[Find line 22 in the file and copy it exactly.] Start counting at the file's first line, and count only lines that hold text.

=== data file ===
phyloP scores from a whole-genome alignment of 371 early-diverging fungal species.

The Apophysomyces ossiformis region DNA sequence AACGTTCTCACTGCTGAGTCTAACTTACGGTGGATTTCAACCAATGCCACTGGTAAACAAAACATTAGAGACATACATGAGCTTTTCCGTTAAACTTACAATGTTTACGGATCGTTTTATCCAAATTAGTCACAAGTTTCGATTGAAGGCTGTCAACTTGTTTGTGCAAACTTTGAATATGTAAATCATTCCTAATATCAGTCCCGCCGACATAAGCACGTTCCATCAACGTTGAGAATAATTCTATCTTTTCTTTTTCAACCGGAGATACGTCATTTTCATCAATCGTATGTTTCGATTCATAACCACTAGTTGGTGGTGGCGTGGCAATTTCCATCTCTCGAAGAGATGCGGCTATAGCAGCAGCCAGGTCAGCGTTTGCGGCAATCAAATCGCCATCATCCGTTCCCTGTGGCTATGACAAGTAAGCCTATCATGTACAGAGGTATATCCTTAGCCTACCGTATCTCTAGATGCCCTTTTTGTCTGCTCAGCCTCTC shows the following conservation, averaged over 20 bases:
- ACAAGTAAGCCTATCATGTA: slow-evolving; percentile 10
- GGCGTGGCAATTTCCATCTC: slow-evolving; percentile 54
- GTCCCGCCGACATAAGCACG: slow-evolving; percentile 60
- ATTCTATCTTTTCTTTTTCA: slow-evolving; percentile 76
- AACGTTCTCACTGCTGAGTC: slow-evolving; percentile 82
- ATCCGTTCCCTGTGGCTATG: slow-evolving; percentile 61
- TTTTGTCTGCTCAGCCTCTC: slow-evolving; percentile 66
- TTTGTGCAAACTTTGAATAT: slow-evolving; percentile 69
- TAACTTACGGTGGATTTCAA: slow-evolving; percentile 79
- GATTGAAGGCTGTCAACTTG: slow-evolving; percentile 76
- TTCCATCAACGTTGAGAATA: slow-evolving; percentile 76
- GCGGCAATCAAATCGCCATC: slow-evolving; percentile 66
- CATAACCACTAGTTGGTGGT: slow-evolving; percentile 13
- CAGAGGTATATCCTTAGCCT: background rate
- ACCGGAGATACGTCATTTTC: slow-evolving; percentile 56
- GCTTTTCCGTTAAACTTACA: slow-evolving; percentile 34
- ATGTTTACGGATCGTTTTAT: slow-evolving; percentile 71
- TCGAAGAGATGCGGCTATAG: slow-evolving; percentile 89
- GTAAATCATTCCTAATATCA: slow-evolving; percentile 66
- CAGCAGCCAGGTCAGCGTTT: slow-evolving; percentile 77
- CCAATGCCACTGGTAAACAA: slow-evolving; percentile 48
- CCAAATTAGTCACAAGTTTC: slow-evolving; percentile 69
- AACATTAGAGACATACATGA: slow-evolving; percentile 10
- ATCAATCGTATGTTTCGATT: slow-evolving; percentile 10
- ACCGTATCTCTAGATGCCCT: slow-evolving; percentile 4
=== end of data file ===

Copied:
- CAGCAGCCAGGTCAGCGTTT: slow-evolving; percentile 77